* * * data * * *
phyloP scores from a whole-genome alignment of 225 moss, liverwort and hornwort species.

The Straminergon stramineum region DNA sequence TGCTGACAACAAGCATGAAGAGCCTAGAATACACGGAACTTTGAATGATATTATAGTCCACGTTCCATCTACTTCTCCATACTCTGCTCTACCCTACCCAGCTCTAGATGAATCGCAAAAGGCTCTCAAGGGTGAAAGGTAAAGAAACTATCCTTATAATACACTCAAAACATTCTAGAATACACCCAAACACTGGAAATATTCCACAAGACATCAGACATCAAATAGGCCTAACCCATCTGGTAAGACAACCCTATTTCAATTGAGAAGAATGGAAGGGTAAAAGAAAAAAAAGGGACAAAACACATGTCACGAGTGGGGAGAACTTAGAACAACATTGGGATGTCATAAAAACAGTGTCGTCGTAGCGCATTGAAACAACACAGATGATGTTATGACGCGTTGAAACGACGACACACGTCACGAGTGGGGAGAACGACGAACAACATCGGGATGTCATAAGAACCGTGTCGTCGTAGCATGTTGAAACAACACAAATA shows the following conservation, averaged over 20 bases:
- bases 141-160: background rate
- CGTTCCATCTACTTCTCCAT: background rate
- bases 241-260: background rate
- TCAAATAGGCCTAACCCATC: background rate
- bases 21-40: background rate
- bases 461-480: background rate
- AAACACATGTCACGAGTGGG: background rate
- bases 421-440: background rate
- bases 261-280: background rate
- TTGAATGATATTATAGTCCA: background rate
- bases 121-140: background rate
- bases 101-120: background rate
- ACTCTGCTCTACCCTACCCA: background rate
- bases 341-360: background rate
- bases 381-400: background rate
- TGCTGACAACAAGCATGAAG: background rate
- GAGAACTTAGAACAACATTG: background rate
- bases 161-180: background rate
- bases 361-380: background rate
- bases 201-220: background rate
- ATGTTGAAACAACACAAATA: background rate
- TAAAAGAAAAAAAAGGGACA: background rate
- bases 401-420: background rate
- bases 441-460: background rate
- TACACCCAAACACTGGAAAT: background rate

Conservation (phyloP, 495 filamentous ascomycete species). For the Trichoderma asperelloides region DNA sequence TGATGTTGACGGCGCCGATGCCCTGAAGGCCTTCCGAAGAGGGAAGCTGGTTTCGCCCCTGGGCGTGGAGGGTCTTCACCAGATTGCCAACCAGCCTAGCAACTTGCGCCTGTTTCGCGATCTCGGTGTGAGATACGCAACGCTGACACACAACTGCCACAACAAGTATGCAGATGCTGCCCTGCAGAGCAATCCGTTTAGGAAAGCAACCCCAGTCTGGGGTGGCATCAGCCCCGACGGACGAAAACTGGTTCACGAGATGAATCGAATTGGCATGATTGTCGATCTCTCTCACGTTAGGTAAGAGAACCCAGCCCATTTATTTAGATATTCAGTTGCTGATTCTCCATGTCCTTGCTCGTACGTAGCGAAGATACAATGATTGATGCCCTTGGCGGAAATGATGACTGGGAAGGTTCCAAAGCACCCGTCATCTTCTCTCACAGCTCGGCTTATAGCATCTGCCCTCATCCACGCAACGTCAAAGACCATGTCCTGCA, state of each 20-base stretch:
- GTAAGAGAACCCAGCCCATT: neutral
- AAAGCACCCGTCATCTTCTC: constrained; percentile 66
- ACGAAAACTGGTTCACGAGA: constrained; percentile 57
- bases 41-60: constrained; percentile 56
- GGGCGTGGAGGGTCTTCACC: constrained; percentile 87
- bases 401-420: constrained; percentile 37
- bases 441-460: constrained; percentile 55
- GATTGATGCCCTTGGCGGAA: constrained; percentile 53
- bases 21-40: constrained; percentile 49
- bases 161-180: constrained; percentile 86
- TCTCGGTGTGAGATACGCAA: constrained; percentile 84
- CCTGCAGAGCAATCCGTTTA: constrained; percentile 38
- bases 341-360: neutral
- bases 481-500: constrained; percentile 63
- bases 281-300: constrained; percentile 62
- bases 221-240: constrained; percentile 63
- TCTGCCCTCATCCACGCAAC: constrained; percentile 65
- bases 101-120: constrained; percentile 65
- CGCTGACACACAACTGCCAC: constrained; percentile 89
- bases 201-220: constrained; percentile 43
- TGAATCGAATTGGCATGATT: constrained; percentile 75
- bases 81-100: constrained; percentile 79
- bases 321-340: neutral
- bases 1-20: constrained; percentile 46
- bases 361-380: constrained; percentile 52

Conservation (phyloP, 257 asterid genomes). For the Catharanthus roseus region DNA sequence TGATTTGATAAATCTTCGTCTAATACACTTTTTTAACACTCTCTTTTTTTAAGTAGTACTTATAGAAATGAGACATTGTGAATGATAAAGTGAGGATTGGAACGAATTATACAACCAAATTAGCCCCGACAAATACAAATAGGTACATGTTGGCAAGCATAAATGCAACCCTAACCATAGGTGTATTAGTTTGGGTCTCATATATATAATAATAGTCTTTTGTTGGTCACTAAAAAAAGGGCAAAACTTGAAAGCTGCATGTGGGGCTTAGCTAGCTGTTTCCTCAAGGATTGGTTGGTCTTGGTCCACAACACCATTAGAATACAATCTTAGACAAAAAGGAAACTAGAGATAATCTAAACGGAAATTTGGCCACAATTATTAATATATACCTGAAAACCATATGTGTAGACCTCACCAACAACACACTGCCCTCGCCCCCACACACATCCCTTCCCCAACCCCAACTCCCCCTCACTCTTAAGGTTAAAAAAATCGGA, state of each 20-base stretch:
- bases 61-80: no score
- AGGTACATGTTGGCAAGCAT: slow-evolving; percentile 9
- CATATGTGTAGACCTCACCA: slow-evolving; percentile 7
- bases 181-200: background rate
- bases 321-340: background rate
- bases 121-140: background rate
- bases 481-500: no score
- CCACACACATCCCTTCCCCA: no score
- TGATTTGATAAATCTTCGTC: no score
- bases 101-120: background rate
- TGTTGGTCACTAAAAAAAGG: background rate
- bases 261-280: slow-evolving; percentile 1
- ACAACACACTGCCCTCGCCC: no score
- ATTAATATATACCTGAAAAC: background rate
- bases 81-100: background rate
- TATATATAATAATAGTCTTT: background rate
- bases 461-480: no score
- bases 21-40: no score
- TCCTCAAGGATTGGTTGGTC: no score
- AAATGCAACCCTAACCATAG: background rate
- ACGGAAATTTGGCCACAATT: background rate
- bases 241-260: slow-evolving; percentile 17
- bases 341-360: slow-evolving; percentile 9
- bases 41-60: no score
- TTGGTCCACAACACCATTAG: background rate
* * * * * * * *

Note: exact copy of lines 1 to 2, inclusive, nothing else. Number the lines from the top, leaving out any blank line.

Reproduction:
phyloP scores from a whole-genome alignment of 225 moss, liverwort and hornwort species.

The Straminergon stramineum region DNA sequence TGCTGACAACAAGCATGAAGAGCCTAGAATACACGGAACTTTGAATGATATTATAGTCCACGTTCCATCTACTTCTCCATACTCTGCTCTACCCTACCCAGCTCTAGATGAATCGCAAAAGGCTCTCAAGGGTGAAAGGTAAAGAAACTATCCTTATAATACACTCAAAACATTCTAGAATACACCCAAACACTGGAAATATTCCACAAGACATCAGACATCAAATAGGCCTAACCCATCTGGTAAGACAACCCTATTTCAATTGAGAAGAATGGAAGGGTAAAAGAAAAAAAAGGGACAAAACACATGTCACGAGTGGGGAGAACTTAGAACAACATTGGGATGTCATAAAAACAGTGTCGTCGTAGCGCATTGAAACAACACAGATGATGTTATGACGCGTTGAAACGACGACACACGTCACGAGTGGGGAGAACGACGAACAACATCGGGATGTCATAAGAACCGTGTCGTCGTAGCATGTTGAAACAACACAAATA shows the following conservation, averaged over 20 bases: